Although another man has confessed, Mars is not off the hook for the crime. It’s up to Decker and his team to find new evidence.
What they uncover is a trail of mysterious coincidences, leading Decker to believe Mars was framed for his parents’ murders.
How Baldacci brings all the loose threads of this tapestry together offers up some pretty exciting storytelling. Although Decker is determined to get to the truth, he must first determine what’s real and what’s been fabricated. When other members of his team are ready to give up, Decker marches on, never wavering in his mission to prove Mars’ innocence.
I like Amos Decker and am happy Baldacci decided to make him a recurring character. He’s prickly, unpredictable, dangerous and tenacious – just the guy you’d want on your side if you’re facing the death penalty for a crime you know you didn’t commit.
Broadway star Lin-Manuel Miranda owes biographer Ron Chernow a enormous debt.
Chernow’s book, “Alexander Hamilton,” inspired Miranda to create the hip-hop Broadway smash, “Hamilton.” The show is sold out through the end of the year.
Miranda picked up Chernow’s 731-page book prior to going on vacation, came home and spent the next six years writing the musical.
First published in 2004, the biography was nominated for a National Book Critics Circle Award and was named as the winner of the inaugural George Washington Book Prize for early American history, according to Wikipedia.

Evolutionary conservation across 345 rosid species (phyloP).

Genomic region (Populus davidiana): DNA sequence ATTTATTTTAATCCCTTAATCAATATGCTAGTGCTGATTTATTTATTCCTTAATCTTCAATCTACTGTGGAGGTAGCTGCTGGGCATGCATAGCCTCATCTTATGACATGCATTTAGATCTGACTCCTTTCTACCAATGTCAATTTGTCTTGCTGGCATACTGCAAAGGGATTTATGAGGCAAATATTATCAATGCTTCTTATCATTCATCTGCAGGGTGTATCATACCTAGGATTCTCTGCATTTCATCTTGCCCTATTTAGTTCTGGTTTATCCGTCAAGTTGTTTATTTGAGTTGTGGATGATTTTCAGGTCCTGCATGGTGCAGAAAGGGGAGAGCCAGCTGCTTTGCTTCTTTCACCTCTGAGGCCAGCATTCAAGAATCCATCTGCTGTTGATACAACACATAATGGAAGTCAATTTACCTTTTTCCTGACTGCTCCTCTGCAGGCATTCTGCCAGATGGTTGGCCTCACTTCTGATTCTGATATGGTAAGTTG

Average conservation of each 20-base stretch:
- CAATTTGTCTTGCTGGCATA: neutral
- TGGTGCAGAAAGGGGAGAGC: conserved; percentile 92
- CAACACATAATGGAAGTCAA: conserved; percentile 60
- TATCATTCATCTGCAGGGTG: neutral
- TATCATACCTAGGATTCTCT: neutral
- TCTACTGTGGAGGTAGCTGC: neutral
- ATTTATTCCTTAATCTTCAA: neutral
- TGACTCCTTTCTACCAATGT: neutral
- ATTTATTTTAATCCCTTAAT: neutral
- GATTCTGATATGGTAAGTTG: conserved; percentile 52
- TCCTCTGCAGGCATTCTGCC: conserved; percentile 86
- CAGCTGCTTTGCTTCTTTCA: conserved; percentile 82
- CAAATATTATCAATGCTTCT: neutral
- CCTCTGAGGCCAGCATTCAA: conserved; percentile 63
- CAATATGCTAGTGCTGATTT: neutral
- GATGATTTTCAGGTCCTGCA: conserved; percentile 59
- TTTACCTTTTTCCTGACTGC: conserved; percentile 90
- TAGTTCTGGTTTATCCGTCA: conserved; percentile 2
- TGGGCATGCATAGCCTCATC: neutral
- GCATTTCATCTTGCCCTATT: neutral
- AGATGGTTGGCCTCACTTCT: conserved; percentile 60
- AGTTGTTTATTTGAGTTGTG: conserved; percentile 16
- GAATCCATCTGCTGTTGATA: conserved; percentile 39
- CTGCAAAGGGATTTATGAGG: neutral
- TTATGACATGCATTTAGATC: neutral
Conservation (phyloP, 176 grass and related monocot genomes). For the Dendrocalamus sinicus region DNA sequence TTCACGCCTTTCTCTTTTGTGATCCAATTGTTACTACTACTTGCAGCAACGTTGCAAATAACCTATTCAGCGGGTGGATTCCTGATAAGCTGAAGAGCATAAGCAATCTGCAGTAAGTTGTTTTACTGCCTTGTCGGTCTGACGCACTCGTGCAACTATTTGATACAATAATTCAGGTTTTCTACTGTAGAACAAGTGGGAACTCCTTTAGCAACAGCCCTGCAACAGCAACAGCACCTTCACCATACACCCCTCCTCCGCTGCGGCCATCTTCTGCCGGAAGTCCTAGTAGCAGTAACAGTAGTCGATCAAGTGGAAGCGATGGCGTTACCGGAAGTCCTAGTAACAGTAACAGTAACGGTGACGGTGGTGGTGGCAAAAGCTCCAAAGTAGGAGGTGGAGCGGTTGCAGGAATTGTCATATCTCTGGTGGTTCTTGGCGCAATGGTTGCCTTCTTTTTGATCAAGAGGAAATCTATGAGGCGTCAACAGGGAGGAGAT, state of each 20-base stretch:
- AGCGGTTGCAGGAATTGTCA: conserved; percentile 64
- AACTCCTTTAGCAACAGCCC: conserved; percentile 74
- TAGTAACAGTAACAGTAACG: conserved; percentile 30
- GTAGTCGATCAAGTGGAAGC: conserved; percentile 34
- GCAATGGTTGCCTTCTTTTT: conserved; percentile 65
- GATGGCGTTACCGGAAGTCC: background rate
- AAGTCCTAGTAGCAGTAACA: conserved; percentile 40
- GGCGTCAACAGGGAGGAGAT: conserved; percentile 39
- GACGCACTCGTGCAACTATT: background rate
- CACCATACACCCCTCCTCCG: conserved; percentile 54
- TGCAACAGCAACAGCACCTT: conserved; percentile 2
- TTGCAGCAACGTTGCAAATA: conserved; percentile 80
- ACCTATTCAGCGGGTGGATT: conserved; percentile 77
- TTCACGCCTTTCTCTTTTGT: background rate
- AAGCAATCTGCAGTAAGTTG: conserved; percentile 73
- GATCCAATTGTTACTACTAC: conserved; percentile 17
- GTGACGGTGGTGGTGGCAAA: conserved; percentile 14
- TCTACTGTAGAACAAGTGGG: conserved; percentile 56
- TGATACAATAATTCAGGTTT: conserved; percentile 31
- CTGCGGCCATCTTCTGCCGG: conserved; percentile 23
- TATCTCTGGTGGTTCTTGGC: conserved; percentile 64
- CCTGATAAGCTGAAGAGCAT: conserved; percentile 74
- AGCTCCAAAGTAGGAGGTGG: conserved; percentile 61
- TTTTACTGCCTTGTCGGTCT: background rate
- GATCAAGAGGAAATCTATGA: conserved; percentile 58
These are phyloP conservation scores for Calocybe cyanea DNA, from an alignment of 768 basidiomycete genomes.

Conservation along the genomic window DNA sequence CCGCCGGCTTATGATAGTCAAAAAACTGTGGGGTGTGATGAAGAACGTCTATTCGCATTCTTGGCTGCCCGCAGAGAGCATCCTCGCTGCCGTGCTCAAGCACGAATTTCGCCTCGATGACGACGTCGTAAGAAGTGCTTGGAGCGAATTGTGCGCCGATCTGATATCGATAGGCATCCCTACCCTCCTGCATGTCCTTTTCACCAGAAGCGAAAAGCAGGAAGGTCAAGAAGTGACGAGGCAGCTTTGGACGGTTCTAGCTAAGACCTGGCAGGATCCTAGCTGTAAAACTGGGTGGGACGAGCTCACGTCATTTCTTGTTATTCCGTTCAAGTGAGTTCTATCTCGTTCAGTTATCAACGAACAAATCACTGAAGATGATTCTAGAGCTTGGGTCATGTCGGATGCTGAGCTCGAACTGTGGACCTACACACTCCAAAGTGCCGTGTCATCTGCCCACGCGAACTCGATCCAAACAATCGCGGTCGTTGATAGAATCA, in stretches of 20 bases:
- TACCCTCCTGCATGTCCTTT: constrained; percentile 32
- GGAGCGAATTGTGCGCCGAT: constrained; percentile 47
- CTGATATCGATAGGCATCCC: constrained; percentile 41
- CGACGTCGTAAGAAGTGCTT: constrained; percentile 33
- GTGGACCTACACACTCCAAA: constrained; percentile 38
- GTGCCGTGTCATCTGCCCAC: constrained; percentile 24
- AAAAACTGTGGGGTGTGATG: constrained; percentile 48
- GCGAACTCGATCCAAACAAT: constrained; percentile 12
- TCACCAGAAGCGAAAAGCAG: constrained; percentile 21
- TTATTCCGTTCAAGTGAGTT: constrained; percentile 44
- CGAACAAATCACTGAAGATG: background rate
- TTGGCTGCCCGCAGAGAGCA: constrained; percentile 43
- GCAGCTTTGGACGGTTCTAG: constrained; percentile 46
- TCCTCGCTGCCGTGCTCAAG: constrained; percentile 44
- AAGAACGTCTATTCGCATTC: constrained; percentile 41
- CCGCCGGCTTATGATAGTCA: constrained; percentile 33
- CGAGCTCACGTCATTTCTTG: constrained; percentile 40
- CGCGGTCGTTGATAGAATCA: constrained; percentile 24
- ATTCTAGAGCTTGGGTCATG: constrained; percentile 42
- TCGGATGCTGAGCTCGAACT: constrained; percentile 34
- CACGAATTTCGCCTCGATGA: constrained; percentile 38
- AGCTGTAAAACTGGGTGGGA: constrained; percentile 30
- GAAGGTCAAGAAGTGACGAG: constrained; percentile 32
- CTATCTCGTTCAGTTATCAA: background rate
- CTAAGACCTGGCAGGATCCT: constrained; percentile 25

It remained on The New York Times best seller list for three months.
Biographies aren’t usually described as page-turners, but in Chernow’s capable hands, Hamilton’s story becomes just that.
Born in Nevis in the British West Indies to parents who had both fallen from grace in “polite society,” Hamilton’s dad left the family when he was just a boy. His mother died soon thereafter. He was sent to live with a cousin who committed suicide. He went to work for a trader, learning all he could about currency and exchange rates.
Mostly, self-educated, he read voraciously and began writing for the island’s newspaper.
Some of the island’s landed gentry took up a collection to send him to study in New York. The young man never looked back.
He attended college, fought with George Washington in the revolution and worked his way through law school in record time.
While he was climbing the social ladder in the new world, he met and married Elizabeth Schuyler, daughter of a wealthy farmer from Albany. The couple had eight children.
He became Washington’s Secretary of the Treasury, creating a national banking system and establishing the U.S. Mint.
Hamilton was always somewhat of a ladies’ man. Chernow examines that part of his life, including a particularly thorny affair with Maria Reynolds which caused quite a stir among his political circle.
Every student of American history knows the story of Hamilton’s fatal duel with Aaron Burr. Chernow goes into great detail to explain the complex, competitive relationship between the two men.
He also examines Hamilton’s legacy in depth.
Chernow has done his research, as shown by the extensive notes, bibliography and index.
The author took the extensive information he collected and created a thoroughly engaging story of one of our country’s most brilliant founding fathers.
Long a footnote in history, Chernow’s work moves Alexander Hamilton to the forefront, where he can take his rightful place – on center stage.